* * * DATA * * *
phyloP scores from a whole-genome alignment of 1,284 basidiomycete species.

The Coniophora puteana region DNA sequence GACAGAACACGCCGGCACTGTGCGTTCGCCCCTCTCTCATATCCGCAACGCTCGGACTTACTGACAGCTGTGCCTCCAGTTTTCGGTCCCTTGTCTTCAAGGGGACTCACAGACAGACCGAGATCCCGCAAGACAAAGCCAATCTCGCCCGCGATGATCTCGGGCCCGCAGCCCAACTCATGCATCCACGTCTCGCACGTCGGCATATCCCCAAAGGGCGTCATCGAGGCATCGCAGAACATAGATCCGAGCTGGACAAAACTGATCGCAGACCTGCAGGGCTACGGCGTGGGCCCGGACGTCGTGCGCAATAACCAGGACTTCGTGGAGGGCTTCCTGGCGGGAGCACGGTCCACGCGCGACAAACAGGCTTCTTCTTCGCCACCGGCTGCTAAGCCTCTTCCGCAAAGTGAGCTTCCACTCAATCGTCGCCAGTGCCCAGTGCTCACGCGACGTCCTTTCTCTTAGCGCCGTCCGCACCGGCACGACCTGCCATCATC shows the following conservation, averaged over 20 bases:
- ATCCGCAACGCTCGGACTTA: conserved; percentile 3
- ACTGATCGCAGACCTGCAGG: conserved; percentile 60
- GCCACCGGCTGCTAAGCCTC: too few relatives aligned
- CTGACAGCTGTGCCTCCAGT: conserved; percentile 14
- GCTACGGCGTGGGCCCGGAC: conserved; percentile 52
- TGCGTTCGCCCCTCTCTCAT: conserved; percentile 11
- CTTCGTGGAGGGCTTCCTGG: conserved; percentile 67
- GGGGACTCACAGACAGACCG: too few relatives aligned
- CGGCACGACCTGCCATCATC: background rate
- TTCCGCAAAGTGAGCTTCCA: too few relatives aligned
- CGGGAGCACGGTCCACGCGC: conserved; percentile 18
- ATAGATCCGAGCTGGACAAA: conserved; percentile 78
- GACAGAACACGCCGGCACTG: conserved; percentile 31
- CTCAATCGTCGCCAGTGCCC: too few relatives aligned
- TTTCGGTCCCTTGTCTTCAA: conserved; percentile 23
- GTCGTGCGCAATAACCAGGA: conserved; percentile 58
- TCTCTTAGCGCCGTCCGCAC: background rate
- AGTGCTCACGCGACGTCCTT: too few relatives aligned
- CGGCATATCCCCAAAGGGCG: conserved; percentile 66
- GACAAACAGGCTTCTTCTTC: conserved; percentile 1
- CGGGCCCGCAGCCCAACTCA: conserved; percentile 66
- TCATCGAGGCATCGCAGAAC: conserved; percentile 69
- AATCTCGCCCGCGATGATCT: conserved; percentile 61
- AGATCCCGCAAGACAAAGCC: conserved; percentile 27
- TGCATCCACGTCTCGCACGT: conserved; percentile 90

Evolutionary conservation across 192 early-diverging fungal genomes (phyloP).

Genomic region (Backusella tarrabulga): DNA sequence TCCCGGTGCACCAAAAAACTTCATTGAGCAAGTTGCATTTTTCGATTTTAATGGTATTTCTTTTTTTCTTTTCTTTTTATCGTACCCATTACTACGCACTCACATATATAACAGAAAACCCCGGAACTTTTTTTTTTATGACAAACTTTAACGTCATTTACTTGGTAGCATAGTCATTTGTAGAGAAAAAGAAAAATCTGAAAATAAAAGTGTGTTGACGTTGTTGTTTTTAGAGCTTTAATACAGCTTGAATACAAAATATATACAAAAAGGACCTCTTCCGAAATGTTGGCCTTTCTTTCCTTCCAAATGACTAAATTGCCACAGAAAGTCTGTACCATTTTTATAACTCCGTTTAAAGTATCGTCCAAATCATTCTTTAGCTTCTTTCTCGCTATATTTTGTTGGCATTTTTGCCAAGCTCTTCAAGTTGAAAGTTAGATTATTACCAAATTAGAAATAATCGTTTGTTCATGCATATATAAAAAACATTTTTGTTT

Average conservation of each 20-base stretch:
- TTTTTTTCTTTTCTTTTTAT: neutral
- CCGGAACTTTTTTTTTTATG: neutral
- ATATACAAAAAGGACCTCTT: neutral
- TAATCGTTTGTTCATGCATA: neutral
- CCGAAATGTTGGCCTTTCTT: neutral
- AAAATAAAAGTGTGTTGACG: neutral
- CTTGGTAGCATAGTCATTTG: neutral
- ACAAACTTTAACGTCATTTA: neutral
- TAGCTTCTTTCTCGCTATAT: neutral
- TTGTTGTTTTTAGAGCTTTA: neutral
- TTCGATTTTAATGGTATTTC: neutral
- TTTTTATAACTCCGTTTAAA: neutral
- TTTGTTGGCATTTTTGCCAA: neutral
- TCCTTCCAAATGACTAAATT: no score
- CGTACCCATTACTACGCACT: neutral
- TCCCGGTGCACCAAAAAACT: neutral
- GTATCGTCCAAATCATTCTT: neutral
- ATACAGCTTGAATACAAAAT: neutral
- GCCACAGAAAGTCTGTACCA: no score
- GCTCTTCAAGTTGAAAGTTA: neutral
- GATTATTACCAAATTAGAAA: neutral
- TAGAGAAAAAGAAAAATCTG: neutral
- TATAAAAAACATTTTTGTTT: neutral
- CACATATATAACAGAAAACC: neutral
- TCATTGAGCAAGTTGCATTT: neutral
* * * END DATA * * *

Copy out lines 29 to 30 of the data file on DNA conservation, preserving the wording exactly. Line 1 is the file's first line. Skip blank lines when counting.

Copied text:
Genomic region (Backusella tarrabulga): DNA sequence TCCCGGTGCACCAAAAAACTTCATTGAGCAAGTTGCATTTTTCGATTTTAATGGTATTTCTTTTTTTCTTTTCTTTTTATCGTACCCATTACTACGCACTCACATATATAACAGAAAACCCCGGAACTTTTTTTTTTATGACAAACTTTAACGTCATTTACTTGGTAGCATAGTCATTTGTAGAGAAAAAGAAAAATCTGAAAATAAAAGTGTGTTGACGTTGTTGTTTTTAGAGCTTTAATACAGCTTGAATACAAAATATATACAAAAAGGACCTCTTCCGAAATGTTGGCCTTTCTTTCCTTCCAAATGACTAAATTGCCACAGAAAGTCTGTACCATTTTTATAACTCCGTTTAAAGTATCGTCCAAATCATTCTTTAGCTTCTTTCTCGCTATATTTTGTTGGCATTTTTGCCAAGCTCTTCAAGTTGAAAGTTAGATTATTACCAAATTAGAAATAATCGTTTGTTCATGCATATATAAAAAACATTTTTGTTT

Average conservation of each 20-base stretch: